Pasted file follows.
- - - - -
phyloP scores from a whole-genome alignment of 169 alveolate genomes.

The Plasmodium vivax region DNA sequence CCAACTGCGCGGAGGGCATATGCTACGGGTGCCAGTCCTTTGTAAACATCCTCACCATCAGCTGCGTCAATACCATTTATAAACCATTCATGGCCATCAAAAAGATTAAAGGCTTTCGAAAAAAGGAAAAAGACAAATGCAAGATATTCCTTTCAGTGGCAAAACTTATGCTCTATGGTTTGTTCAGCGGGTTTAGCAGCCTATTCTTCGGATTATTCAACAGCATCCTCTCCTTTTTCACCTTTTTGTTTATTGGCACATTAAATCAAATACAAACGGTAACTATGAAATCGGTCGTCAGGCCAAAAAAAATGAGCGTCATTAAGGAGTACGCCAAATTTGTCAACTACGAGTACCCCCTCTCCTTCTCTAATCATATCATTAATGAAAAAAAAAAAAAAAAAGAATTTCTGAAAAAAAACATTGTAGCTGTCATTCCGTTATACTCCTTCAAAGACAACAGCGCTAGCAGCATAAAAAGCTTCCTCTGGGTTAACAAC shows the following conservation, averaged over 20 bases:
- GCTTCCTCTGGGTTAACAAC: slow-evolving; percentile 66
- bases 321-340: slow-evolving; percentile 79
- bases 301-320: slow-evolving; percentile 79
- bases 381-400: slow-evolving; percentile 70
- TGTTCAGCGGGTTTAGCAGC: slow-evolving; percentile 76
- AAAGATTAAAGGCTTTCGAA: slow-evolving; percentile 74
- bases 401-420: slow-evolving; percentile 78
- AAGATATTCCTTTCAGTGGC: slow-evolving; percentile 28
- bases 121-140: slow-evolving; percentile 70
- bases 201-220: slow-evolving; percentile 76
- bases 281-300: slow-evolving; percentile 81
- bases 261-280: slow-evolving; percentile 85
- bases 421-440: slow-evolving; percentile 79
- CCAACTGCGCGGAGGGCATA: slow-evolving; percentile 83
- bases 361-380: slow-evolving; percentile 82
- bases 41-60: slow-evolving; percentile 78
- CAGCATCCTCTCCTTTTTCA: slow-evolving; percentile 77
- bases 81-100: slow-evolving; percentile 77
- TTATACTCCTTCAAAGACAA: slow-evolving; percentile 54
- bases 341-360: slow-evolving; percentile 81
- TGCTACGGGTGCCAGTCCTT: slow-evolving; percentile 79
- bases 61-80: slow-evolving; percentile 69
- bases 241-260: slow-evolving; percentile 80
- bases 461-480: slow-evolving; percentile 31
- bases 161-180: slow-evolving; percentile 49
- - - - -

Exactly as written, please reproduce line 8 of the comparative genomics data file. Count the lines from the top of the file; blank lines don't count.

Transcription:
- AAAGATTAAAGGCTTTCGAA: slow-evolving; percentile 74